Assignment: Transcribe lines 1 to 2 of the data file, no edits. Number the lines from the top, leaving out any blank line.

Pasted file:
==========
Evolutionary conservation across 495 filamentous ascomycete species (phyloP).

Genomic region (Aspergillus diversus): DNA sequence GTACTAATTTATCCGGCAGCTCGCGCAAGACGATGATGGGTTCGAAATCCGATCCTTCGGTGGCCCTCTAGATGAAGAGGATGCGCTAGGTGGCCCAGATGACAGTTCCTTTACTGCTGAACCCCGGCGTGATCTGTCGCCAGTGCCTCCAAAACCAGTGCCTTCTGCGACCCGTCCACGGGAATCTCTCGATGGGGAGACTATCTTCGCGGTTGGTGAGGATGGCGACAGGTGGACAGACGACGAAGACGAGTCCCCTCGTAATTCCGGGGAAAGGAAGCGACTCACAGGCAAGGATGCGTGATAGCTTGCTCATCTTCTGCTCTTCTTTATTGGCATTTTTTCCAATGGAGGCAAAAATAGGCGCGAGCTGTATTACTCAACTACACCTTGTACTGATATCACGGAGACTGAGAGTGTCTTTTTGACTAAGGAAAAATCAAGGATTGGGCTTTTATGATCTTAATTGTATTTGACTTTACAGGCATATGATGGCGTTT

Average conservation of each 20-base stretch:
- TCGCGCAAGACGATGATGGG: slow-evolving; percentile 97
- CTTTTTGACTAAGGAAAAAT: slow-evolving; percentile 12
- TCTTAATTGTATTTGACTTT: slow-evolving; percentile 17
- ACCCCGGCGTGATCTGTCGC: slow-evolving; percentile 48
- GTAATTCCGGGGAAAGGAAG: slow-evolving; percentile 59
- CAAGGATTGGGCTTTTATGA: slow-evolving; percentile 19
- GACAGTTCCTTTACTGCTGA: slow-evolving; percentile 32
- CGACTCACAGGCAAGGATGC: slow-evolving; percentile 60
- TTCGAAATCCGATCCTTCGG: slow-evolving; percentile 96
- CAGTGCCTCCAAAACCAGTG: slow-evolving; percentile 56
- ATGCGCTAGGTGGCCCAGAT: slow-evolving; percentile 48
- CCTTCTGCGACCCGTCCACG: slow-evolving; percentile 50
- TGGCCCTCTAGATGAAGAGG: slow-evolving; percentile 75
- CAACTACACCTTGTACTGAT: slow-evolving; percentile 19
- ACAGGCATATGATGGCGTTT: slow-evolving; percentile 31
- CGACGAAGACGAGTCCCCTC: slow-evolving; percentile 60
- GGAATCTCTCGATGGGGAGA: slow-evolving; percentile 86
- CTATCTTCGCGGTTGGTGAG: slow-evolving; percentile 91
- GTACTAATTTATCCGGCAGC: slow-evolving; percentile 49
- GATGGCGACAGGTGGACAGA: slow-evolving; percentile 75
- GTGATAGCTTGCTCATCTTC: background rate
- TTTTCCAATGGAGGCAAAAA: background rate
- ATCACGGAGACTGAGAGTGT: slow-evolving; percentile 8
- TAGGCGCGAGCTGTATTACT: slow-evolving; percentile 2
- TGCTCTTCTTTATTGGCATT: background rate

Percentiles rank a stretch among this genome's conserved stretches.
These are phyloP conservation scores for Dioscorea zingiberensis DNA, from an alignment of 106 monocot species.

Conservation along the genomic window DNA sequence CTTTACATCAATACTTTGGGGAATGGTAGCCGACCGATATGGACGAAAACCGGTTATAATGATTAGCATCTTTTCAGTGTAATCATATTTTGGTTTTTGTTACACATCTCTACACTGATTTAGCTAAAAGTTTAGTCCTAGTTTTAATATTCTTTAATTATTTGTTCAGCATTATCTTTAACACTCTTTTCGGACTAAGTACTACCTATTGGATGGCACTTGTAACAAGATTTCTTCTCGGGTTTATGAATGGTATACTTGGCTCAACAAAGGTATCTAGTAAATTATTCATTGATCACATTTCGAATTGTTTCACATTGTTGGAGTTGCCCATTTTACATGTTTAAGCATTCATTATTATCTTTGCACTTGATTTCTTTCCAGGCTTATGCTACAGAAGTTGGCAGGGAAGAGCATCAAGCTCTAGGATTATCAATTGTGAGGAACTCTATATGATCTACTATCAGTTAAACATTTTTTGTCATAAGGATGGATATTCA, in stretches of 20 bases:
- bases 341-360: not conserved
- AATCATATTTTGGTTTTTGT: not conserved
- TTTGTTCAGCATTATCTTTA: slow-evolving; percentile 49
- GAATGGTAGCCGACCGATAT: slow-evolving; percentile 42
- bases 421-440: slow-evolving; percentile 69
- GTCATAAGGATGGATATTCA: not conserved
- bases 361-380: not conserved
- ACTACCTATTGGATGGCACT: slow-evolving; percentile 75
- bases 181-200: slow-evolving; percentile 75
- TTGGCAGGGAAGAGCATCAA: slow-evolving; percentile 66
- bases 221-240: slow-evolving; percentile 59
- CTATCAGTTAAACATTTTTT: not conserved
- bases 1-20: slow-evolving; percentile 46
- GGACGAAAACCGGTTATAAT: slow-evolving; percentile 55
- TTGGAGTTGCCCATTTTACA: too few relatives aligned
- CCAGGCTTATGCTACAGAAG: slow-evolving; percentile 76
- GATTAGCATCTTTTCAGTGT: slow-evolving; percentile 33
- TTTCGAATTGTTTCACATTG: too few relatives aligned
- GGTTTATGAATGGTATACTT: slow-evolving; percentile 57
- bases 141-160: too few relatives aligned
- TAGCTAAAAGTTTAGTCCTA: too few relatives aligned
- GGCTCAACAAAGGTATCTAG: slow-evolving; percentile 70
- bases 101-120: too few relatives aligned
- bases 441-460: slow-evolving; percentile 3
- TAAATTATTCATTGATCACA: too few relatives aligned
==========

Evolutionary conservation across 495 filamentous ascomycete species (phyloP).

Genomic region (Aspergillus diversus): DNA sequence GTACTAATTTATCCGGCAGCTCGCGCAAGACGATGATGGGTTCGAAATCCGATCCTTCGGTGGCCCTCTAGATGAAGAGGATGCGCTAGGTGGCCCAGATGACAGTTCCTTTACTGCTGAACCCCGGCGTGATCTGTCGCCAGTGCCTCCAAAACCAGTGCCTTCTGCGACCCGTCCACGGGAATCTCTCGATGGGGAGACTATCTTCGCGGTTGGTGAGGATGGCGACAGGTGGACAGACGACGAAGACGAGTCCCCTCGTAATTCCGGGGAAAGGAAGCGACTCACAGGCAAGGATGCGTGATAGCTTGCTCATCTTCTGCTCTTCTTTATTGGCATTTTTTCCAATGGAGGCAAAAATAGGCGCGAGCTGTATTACTCAACTACACCTTGTACTGATATCACGGAGACTGAGAGTGTCTTTTTGACTAAGGAAAAATCAAGGATTGGGCTTTTATGATCTTAATTGTATTTGACTTTACAGGCATATGATGGCGTTT